A young man with a heavy suitcase and very little English, heads further into Brooklyn to the Port Authority.  Is turned around and sent on his way, an innocent, back across the river. 

A woman steps into the train.  Middle aged, with a tired face and long graying hair loosely tied.  Sweatpants and wrinkled jacket.  Around her neck, a sign on cardboard.   When she starts to sing, her voice is a deep rasping flamenco lament, cracking and hovering right at the razor thin border of pitch.  Right where it matters most.  Two minutes of the midday train from Roosevelt westward.

At Sutphin Boulevard an elderly, well dressed woman mutters under her breath as the lights of the F appear in the distance.  "Fiiinally, the fukkint train."  The "t"s so small and so precise against the train's rumble.

On Friday night, a sixty-something couple in our car blows the competition clean away.  The King and Queen of the Underground.  They're wearing matching coats of pure white rabbit.  Apart from the coat, he's in black leather, head to toe, with a broad brimmed hat, and silver studded boots.  She's in fishnets and heels.  They smile to each other and talk real low, and they just know we're all sneaking glances and feeling so damn unremarkable.  At Jay Street, hand in hand, they run across the platform for the A.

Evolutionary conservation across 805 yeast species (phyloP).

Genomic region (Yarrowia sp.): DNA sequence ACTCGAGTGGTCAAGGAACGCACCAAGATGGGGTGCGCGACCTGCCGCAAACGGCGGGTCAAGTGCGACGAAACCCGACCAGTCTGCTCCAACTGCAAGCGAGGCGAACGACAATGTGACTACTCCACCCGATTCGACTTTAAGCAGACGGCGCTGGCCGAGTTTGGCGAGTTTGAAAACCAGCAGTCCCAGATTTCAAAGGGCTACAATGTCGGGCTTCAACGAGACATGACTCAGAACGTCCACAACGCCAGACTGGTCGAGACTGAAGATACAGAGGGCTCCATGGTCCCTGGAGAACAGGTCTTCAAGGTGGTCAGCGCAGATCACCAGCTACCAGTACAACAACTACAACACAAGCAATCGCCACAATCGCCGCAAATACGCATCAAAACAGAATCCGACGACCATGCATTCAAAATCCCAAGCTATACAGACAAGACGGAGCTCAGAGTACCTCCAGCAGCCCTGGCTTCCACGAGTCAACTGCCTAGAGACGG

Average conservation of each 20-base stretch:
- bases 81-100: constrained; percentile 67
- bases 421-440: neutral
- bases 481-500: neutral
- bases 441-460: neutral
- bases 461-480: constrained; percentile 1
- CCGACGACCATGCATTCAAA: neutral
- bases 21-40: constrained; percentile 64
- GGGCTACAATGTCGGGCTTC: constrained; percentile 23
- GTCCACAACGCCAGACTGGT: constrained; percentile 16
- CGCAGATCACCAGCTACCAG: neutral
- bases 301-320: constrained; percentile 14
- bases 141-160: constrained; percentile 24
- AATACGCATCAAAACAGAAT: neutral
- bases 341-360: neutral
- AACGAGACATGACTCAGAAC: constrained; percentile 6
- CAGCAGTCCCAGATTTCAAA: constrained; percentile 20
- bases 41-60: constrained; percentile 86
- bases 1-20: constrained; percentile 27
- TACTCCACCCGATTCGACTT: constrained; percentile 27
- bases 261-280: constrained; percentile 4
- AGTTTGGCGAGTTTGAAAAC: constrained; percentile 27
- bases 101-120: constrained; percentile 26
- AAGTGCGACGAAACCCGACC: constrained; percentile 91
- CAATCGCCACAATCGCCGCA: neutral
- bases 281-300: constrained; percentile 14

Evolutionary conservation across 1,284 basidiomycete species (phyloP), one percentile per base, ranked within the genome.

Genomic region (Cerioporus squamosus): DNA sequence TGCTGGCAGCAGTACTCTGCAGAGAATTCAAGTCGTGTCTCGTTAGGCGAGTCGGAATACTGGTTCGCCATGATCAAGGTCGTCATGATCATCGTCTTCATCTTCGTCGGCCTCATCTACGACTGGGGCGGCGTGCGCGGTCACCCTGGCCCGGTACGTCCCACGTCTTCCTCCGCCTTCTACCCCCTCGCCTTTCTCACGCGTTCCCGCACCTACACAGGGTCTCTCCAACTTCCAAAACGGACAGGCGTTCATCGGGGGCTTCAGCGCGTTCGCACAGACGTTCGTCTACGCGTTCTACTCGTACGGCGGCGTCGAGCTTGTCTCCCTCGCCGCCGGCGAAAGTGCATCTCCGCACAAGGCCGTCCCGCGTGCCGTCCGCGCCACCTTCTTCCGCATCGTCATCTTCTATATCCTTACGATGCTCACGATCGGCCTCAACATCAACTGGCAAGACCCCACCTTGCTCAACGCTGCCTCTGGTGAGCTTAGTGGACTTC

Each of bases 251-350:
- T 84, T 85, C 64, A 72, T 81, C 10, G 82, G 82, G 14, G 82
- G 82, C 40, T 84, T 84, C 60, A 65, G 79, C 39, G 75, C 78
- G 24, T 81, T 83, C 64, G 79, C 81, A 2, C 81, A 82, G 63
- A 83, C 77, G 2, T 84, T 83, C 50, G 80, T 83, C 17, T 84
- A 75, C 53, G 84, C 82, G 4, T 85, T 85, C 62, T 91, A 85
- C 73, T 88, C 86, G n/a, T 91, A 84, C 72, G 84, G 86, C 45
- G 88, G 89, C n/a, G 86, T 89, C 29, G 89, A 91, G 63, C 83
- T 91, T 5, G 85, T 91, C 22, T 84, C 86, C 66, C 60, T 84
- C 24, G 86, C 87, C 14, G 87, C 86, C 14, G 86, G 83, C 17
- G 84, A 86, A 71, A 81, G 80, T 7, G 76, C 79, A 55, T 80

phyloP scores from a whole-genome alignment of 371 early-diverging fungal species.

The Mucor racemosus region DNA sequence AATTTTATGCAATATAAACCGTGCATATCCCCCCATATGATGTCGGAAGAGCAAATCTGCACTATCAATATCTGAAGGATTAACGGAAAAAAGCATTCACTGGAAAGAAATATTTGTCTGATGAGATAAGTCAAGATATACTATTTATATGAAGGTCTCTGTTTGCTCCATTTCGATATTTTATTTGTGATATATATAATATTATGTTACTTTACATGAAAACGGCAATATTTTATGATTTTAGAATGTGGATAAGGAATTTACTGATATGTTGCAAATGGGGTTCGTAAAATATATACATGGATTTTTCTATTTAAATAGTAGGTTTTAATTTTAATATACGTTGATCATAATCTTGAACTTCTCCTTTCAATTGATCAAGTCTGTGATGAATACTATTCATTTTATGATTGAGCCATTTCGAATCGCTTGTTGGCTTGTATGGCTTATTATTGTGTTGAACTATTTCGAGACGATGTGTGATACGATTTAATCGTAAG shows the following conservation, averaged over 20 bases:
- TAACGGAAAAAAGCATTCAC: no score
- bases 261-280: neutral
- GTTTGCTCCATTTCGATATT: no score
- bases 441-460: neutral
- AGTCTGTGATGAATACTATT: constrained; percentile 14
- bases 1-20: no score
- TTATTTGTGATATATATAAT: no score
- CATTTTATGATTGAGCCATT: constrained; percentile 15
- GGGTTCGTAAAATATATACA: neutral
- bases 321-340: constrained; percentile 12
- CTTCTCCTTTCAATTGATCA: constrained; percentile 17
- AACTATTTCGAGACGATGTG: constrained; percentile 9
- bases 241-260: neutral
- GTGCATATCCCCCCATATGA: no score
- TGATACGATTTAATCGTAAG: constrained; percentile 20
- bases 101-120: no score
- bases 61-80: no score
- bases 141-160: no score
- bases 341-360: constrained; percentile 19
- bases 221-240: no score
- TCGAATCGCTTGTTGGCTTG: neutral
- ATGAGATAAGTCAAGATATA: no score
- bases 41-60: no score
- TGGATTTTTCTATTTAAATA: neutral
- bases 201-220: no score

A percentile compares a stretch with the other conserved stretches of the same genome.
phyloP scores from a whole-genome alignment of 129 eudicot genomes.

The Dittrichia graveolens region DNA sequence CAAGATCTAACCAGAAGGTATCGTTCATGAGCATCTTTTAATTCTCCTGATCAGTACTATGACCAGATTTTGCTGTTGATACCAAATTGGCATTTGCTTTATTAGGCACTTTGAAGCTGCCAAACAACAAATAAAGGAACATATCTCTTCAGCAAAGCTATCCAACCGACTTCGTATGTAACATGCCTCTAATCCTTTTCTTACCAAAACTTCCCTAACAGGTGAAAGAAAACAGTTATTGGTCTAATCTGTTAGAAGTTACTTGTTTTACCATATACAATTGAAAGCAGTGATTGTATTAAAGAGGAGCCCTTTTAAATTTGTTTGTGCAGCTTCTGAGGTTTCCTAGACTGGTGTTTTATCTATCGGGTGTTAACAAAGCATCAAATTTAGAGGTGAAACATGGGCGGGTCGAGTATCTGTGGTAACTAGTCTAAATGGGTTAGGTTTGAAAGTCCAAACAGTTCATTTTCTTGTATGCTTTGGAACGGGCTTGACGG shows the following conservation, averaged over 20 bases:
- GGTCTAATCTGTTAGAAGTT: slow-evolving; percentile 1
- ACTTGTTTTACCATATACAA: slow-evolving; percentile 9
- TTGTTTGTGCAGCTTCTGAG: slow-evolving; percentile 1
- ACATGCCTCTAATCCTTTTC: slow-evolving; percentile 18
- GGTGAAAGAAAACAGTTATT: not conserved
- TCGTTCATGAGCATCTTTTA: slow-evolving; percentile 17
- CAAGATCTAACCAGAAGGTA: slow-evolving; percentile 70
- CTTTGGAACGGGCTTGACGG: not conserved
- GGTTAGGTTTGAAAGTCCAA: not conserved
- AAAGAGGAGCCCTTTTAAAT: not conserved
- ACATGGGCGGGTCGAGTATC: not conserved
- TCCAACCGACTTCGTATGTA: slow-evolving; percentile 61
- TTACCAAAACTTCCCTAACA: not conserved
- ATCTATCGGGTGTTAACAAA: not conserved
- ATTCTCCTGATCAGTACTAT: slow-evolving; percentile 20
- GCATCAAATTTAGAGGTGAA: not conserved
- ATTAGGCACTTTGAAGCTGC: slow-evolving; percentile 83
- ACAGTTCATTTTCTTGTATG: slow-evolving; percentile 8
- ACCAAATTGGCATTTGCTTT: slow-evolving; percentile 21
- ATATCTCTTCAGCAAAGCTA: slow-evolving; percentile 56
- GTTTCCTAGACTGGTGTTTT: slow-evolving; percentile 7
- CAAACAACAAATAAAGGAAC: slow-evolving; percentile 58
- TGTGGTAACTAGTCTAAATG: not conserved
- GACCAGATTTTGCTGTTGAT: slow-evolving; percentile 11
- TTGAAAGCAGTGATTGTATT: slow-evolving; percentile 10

Earlier this Week

















Monday afternoon, at the newly reopened Long Island Restaurant (cocktail) Bar.  Time for a photo shoot.



Wednesday, November 13, 2013

Queens Diner

















A stone's throw from Silvercup Studios, at the corner of 43rd Ave & 21st Street, the Five Star is a strange combination of Indian Diner/Catering Hall these days, but the old letters on 21st attest to an earlier history.